The dogs actually peed and pooped behind me. On camera! That’s just rude, don’t you think? I could show you clips of their crimes, but I won’t sink to their level.

A spinning meditation

When I shot the video I had no idea how to put together the actual meditation. I just made sure I had shots of all the steps of the spinning process and some pretty angles. During September I have explored the construction of the meditation and the narration. I wanted it to be accessible to as many spinners as possible, both beginners and experienced and with different preferences regarding spinning tools. And I wanted to offer the beauty of spinning with closed eyes. It is quite a special experience. Beauty, inspiration and exploration have been key words as I have crafted the narration of the meditation. I hope you find these aspects if you take part of the meditation.

Oh, and did I bathe in the lake? Of course I did. Every day in either the stream (6°C/43°F) or the lake (8°C/46°F). Also quite meditative.

I hope you enjoy the spinning meditation. Let me know if you meditated along with me in the video and how you experienced it. I also hope you can do the meditation outdoors, possibly with a bit higher temperatures than the 10°C/50°F I shot the video in.

Happy spinning!


You can find me in several social media:

  • This blog is my main channel. This is where I write posts about spinning, but also where I explain a bit more about videos I release. Sometimes I make videos that are on the blog only. Subscribe to be sure not to miss any posts.
  • My youtube channel is where I release a lot of my videos. Subscribe to be sure not to miss anything!
  • I have a facebook page where I link to all my blog posts. You are welcome to follow me there.
  • I run an online spinning school, welcome to join a course! You can also check out my course page for courses in Sweden.
  • On Patreon you can get early access to new videos and other Patreon only benefits. The contributions from my patrons is an important way to cover the costs, time and energy I put into the videos and blog posts I create. Shooting and editing a 3 minute video takes about 5 hours. Writing a blog post around 3. You can read more about my Patreon page here.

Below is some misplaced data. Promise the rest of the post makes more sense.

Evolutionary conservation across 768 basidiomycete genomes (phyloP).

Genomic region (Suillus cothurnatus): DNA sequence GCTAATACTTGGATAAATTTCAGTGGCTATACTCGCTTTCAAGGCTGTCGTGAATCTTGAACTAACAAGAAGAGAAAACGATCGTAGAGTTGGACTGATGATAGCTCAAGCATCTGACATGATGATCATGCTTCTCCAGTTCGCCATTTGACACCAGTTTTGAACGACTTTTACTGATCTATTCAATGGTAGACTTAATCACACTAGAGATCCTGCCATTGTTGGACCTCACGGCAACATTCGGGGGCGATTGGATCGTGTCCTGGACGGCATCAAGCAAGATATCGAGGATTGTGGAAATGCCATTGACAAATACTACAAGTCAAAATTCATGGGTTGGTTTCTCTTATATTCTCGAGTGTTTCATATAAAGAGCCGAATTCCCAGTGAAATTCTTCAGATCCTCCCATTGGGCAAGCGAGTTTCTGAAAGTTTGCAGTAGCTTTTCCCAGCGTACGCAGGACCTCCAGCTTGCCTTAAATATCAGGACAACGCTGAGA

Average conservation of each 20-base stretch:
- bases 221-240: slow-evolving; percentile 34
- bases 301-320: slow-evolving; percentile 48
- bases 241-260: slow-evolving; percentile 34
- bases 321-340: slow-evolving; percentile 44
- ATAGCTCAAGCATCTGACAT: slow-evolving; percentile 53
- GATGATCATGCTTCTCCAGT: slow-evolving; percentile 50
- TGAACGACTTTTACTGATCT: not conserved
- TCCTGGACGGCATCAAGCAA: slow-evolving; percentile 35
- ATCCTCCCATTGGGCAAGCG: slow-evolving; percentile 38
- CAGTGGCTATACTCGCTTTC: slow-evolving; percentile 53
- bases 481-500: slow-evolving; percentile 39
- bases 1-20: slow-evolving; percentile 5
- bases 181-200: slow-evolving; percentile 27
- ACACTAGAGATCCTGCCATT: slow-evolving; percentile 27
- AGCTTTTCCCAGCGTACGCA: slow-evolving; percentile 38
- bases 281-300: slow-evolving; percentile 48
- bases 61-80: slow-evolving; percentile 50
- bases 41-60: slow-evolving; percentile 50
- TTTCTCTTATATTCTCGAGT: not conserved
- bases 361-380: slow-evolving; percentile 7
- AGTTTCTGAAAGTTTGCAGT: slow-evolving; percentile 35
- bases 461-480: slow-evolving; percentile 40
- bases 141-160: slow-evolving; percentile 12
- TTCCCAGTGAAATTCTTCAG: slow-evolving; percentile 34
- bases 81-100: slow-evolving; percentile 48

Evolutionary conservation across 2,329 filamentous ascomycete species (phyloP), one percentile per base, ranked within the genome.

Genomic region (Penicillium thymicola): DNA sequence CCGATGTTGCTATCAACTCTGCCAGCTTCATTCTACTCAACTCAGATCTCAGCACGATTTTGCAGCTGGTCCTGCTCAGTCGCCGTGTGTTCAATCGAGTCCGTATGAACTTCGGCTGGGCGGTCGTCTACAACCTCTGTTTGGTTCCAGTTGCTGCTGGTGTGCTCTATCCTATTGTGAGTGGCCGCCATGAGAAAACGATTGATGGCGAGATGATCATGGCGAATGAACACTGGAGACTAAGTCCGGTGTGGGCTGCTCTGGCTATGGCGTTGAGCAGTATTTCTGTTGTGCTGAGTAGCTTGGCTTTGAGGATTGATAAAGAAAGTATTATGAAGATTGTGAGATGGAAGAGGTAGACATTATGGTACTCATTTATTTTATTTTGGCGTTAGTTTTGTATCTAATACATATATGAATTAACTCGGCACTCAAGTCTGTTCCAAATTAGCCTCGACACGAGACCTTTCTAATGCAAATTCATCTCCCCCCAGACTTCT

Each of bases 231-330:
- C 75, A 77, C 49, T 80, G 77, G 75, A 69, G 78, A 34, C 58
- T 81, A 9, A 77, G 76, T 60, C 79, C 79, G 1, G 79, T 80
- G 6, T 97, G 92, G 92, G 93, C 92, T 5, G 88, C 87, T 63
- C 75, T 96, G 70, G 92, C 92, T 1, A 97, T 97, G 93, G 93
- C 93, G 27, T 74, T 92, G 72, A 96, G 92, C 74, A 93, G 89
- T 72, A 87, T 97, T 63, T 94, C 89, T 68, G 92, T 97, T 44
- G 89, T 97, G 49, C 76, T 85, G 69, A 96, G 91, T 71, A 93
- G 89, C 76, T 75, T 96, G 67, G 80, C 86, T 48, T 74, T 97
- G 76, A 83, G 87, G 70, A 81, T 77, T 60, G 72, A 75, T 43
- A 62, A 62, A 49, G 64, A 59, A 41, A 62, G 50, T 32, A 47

• You are also welcome to make one-off donations on my Ko-fi page.
  • Follow me on Instagram.  I announce new blog posts, share images from behind the scenes and post lots of woolliness.
  • Read the new book Knit (spin) Sweden! by Sara Wolf. I am a co-author and write in the fleece section about how I spin yarn from Swedish sheep breeds.
  • In all the social media I offer, you are more than welcome to contact me. Interacting with you helps me make better content. My private Facebook page, however, will remain private.
  • I support Centro de textiles tradicionales del Cusco, a group of talented textile artists in Cusco, Peru who dedicate their work to the empowerment of weavers through the revitalization and sustainable practice of Peruvian ancestral textiles in the Cusco region. Please consider supporting their work by donating to their causes.

Wool combs

Every now and then people ask me for advice on spinning and wool processing tools. In this post I try to break down the properties of wool combs and what they do for the combing, the comber and the combed.

There are many aspects to consider when it comes to wool combs. For me, the most important thing is that they

  • do their job while being
  • gentle to the wool and
  • gentle to the comber.

The job of wool combs

I use my comb for three things mainly:

  • arranging fibers parallel and draw them off in a top
  • separating undercoat from outercoat (and in the next stage draw the outercoat off in a top)
  • teasing wool before carding.

For smooth combing the tines need to be properly aligned in the tine insertion. I have seen home made combs where this is not the case. With the tines haphazardly arranged the tines will get tangled in each other and the combing motion interrupted. The tines also need to be secured in the tine insertion.

The length of the tines need to be equal to or slightly higher than the width of the tine setup on the handle. This way the comber will be able to use all the tines on the combs. If the setup is wider than the length of the combs some tines will be unused and take up unnecessary space and weight.

Being gentle to the wool

The tips of the tines need to be sharp enough to cut through the mass of the wool. If they are too blunt the comber needs to put more force into the combing. This may lead to broken fibers and/or strain for the comber. The tines need to be sturdy to be able to withstand the resistance of the wool mass. If they are too thick, though, the comber again needs to put more force into the combing which may put strain on the comber and break fibers.

Three different sized two pitched combs. The mini combs have 17 tines/10 cm in one row, the minimidi combs 21 tines/10cm in one row and the maxi combs 13 tines/10 cm in one row.

The distance between the tines should be adapted to the kind of wool you comb. Smaller distance for fine wools and larger distance for coarse wools.

Being gentle to the comber

The weight of the combs is important. The combs need to be sturdy enough to, again, be able to withstand the resistance of the wool mass. Still, light enough for the comber to be able to comb comfortably.

As discussed above the tines need a certain sharpness for a smooth motion, but without the risk of breaking skin.

I prefer combs made of wood. The natural material feels comfortable in my hands and it is a renewable source. With an ergonomically designed handle the comber will be able to comb for longer periods of time without strain.

For larger combs I like the tines to be a bit tilted toward the handle side. This makes the combing motion a bit smoother – the shape of the tines sort of follow the circular motion of the combing action.

My wool combs